Announcing his resignation as a senior fellow, Mr Morell said he could not be part of an institution "that honours a convicted felon and leaker of classified information".
Harvard later withdrew Ms Manning's invitation as a visiting fellow, but said she remained welcome as a speaker.
She was convicted of espionage in 2013 after leaking secret documents.
In his resignation letter, Mr Morell condemned Harvard's Kennedy School of Government, saying its "decision will assist Ms Manning in her long-standing effort to legitimise the criminal path that she took to prominence", and may serve to encourage other whistleblowers.
He added: "I fully support Ms Manning's rights as a transgender American, including the right to serve our country in the US military."
On her Twitter page, Ms Manning responded to Mr Morell's departure by writing "good", and said the debate around her appointment was "nothing to do with trans rights".
The former Army private also retweeted a review of Mr Morell's 2015 book in which he defended the use of drone strikes and torture techniques against terror suspects.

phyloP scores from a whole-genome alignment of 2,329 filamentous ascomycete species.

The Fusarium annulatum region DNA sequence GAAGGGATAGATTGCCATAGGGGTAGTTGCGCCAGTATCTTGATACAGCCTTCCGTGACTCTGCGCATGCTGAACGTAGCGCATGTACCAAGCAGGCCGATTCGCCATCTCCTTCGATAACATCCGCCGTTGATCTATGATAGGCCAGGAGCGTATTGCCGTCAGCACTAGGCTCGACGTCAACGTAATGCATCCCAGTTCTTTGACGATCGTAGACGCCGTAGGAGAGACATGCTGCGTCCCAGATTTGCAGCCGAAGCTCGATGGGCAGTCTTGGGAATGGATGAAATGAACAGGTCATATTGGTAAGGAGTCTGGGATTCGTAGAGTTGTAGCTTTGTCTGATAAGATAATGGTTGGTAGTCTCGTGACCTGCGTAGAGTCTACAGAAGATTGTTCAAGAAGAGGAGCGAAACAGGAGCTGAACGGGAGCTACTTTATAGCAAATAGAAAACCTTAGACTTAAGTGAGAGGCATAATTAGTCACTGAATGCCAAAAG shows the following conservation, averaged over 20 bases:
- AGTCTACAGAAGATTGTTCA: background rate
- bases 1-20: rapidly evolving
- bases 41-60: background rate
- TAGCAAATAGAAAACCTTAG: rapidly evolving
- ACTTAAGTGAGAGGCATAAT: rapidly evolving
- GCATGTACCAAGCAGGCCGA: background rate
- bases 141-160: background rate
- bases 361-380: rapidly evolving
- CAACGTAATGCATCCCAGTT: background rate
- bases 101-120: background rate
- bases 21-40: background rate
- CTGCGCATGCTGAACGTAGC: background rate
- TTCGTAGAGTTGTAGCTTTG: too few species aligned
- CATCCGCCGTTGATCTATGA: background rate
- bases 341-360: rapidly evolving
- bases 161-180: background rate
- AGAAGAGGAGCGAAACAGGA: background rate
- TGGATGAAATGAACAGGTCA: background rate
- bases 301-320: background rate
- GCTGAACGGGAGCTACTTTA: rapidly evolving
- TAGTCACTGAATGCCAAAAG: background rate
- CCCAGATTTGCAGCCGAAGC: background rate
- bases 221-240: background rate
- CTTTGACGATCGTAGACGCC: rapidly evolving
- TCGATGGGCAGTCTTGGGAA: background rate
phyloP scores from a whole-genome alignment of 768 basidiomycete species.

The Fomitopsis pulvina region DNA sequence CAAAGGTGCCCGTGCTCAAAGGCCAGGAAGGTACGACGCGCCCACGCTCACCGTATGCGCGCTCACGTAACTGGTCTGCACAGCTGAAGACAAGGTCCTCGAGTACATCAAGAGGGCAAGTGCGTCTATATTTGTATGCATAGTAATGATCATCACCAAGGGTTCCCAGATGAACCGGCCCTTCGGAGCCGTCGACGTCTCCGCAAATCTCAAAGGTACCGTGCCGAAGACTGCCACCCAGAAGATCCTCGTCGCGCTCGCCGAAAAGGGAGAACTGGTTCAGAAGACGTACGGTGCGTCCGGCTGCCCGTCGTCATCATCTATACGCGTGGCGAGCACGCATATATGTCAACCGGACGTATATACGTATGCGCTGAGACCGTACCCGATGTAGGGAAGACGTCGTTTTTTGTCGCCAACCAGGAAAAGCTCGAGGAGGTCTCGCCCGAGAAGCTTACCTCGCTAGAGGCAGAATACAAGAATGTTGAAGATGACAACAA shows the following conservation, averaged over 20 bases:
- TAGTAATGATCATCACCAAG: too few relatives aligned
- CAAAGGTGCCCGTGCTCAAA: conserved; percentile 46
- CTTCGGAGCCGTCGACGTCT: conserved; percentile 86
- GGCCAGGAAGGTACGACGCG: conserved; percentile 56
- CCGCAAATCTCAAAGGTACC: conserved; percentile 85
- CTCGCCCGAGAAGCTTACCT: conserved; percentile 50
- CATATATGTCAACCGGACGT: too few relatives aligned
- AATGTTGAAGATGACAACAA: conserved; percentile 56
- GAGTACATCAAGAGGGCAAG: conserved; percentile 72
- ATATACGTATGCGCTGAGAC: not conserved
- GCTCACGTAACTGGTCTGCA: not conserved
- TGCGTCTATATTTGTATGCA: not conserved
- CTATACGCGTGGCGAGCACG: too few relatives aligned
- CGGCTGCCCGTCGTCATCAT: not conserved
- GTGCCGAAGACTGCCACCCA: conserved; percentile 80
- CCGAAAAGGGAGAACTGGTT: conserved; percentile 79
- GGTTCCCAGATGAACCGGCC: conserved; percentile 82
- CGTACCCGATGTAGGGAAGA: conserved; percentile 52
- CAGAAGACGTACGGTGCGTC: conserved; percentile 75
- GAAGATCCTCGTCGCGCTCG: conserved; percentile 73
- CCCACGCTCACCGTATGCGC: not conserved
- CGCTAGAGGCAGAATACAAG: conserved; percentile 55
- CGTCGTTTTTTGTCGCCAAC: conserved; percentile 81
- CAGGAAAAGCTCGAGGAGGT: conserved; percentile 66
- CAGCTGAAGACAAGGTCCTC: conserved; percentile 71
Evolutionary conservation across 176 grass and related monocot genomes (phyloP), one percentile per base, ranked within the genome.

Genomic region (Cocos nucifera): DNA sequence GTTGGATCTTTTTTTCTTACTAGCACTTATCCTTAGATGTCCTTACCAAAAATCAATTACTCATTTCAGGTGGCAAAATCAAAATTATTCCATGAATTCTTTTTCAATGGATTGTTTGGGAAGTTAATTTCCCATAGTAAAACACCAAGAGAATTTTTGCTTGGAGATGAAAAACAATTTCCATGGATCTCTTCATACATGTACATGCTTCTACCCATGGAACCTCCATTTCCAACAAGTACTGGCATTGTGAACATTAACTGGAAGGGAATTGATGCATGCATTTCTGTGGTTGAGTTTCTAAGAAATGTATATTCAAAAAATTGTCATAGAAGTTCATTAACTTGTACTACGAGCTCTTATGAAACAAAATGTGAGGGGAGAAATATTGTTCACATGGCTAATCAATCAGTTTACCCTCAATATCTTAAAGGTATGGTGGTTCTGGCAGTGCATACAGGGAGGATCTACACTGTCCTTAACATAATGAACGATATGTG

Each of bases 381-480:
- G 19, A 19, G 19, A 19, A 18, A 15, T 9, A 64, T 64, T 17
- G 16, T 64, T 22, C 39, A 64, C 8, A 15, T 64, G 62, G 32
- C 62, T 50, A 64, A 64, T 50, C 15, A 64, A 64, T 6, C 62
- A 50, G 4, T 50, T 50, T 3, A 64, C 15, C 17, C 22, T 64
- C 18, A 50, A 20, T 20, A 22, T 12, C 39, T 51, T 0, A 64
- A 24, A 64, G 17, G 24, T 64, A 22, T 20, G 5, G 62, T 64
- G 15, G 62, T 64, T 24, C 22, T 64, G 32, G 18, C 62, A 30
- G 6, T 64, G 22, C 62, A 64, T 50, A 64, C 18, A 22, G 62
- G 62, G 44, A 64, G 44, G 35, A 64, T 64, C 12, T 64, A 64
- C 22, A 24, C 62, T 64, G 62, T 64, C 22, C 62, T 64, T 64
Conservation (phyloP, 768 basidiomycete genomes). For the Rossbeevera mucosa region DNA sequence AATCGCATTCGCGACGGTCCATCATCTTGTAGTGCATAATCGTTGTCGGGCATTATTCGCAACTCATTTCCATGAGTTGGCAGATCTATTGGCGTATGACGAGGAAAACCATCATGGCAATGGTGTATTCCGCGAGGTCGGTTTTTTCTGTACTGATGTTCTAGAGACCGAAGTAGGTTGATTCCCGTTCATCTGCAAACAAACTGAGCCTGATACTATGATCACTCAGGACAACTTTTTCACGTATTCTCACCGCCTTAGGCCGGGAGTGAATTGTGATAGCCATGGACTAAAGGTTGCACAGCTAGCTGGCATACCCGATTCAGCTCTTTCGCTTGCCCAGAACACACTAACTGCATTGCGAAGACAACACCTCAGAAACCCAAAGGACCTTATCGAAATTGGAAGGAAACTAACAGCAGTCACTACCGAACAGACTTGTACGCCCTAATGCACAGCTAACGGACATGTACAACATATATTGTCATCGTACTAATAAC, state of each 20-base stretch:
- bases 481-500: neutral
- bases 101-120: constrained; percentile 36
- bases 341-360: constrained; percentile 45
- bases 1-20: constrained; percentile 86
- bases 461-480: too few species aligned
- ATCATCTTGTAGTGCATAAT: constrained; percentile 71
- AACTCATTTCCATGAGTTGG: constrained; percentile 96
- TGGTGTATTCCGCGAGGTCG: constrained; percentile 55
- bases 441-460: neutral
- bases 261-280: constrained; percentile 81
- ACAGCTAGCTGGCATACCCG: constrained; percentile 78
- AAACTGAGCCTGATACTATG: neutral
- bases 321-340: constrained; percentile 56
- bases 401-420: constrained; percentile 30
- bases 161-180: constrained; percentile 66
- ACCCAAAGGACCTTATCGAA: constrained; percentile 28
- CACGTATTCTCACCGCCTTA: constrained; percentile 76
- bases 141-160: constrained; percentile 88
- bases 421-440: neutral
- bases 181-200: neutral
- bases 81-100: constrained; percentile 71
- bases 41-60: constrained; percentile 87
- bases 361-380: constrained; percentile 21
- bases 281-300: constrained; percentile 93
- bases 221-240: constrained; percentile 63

Mr Morell served in the CIA for 33 years, including three as deputy director under the Obama administration.
He was acting director of the agency for several months in 2011, replacing Leon Panetta when he was named defence secretary, then again from November 2012 to March 2013, when Gen David Petraeus resigned over an extra-marital affair.
Morell retired in 2013 and was named a senior fellow at the Belfer Center for Science and International Affairs at the Kennedy School.
Why did Harvard backtrack?
Ms Manning - who served seven years in a military prison after sharing US government documents with Wikileaks before her sentence was commuted by President Barack Obama - was initially named as a visiting fellow at the Institute of Politics at Harvard Kennedy School on Wednesday.
But after a day of backlash, Harvard released a statement saying that designating her as a visiting fellow had been a "mistake".
The Dean of the Harvard Kennedy School, Douglas Elmendorf, said the university "did not intend to honor [Ms Manning] in any way or to endorse any of her words or deeds, as we do not honor or endorse any fellow".
However, he said, the title is viewed by some people as an honorific, "so we should weigh that consideration when offering invitations".
Mr Elmendorf said the faculty's approach to visiting speakers is "to invite some people who have significantly influenced events in the world, even if they do not share our values".
He apologised to Ms Manning, adding that she was still welcome "to spend a day at the Kennedy School and speak in the Forum".